“The eye cannot say to the hand, ‘I have no need of you,'” 1 Corinthians 12:21

My friends and I have been in a season where our supplication, bible study, and praise have been blessed by an upwelling of dreams, visions, and moments of being spontaneously caught up into the Spirit in intercessory prayers that we didn’t necessarily initiate or expect.

During COVID, I’ve had a really great opportunity to connect with Christian sisters who are far away from where I live. I guess I have expanded my definition of distance church to further flung destinations than typical. It’s been a very unique time of understanding what “the Body of Christ” means.

The adaptability that COVID has necessitated has stretched my understanding of community and being involved in church. Before the strange reshaping of church-life caused by the pandemic, I focused on the individual “hand,” “ear,” “eye,” “foot,” “head,” “weaker member” components of the Body in how they are distinct from each other. Even though I knew that Paul’s whole argument is that each member needs the others, my focus was always on which “one” I was. My vision was limited to seeing Paul as arguing that we each have a place and purpose in the Body because there are enough parts for everyone to have a job, rather than that he was arguing that each of us can only operate within the Body in concert.

Not only is one part of the Body never more central than the others, but no part of the Body can even be alive without the others.

I’ve always considered myself a weaker member– indecent and needing special consideration! Yet, in this season it is the dynamics between the members of the body that are being emphasized most to me. In this understanding of the Body and its members, my role in the church is not an identity.

Right now, I find myself in ministry pairs– He sent them out in twos! (Luke 10).

My beautiful friend, Joy is a prayer warrior. She is constantly available to intercede with a sensitive spirit. We work like arteries and veins together. When she has a word or vision in prayer, the Lord will give me a confirmation or interpretation for her. When I discern a spirit or have a dream, I give it to her to take to the throne room in prayer. The same Spirit is giving gifts to both of us, and they are gifts that require a companion to be meaningful and useful (1 Corinthians 12:7-11).

Aimee operates in praise. She is moved in this season to encourage and see the goodness of God. When we are together, I tend toward truth-telling, and she builds me up in my call to do that. She checks the sharp edge of my truth-telling with the pleasantness of God that she is experiencing and exuding. In this way, she is the trained ear that regulates the tenor of my voice, and I am someone she can count on to sound out the Word clearly. Revelation 19:10 says that the essence of prophecy is to speak the gospel with clarity– a clear witness.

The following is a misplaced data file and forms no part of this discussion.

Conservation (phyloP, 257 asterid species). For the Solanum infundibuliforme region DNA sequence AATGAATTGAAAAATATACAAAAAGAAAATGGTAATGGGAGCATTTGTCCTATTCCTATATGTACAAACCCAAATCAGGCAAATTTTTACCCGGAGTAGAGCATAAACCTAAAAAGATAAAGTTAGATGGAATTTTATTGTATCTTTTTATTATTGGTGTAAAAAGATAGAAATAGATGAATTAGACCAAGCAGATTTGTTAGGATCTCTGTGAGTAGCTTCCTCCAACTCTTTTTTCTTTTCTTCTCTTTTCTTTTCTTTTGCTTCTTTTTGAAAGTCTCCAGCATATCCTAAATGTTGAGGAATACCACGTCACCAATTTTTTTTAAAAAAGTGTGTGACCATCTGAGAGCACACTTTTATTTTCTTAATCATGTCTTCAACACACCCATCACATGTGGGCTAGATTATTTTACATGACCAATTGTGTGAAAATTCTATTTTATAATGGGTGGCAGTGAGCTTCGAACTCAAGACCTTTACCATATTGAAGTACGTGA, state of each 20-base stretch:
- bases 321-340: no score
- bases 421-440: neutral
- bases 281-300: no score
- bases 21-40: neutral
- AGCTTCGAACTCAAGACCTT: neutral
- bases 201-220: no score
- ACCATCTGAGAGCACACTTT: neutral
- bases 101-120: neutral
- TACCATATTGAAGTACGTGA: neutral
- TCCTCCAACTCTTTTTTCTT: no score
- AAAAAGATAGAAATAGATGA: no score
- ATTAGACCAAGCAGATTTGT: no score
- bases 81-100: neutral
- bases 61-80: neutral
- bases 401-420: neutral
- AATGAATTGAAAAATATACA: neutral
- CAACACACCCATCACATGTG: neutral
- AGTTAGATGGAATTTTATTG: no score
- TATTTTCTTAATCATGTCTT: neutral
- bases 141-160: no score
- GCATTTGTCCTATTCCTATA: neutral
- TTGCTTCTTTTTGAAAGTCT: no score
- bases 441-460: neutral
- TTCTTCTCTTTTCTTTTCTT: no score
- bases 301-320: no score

All the way across the world, in New Zealand, my friend Julia, who I have not seen in over a decade, pastors a church. As a leader, she is bombarded with spirits to discern between! It seems that in this time, God puts a Bible teaching on my heart and mind at the same exact time that the Berean call is being stirred up in Julia to judge between truth and lie on that same subject. There is a flow and homeostasis between us that keeps both of us spiritually unpolluted.

These three are women who I have known for a decade or more each. I met each of them in specific moments and seasons in my history– not necessarily good ones. They each first met a different version of my carnal self as I wandered down my pilgrim’s road. None of us has avoided prodigal moments. But by faith we know now what will be actualized in the future– we are saved, redeemed, sanctified, and set apart for God’s use. And we view each other through eyes of faith: as we will be, not just as we are.

Joy, Aimee, and Julia have never met, yet we are in church together every day through texts and Facebook messenger, and prayers passed from one of us to the other, ideas passed from one of us to the other. We gather together through faith as we step up with some trepidation to say, “Sister, I think the Lord is saying… I sense the Lord moving in this way… I feel that this scripture carries this word for today… I hear your burden, let me pray for you now… Stand in your conviction.” With great bravery, we share our innermost spiritual experiences, and in so doing,

the fingers move with the hand and the arm in response to the nerves and are enlivened by the heart’s blood.

The Christian faith is interpersonal. Our relationships must be safeguarded. Forgiveness and reconciliation has primacy in the church politic because the Spirit gives gifts to be shared. He gives the key to one person, the lock to another, and the diary to a third.

If God has given me a dream to give to Julia for interpretation, and then on to Joy to commit it to prayer, and then I’ll need to run to Aimee for confidence once the enemy gets on my case for being obedient in sharing within the Body what I was given; and that confidence I reflect back to Julia and Joy…how can any of that happen if there is an unresolved breech in my relationship with one of them?

Division doesn’t just diminish the work of the Spirit within our churches, it deadlocks it.

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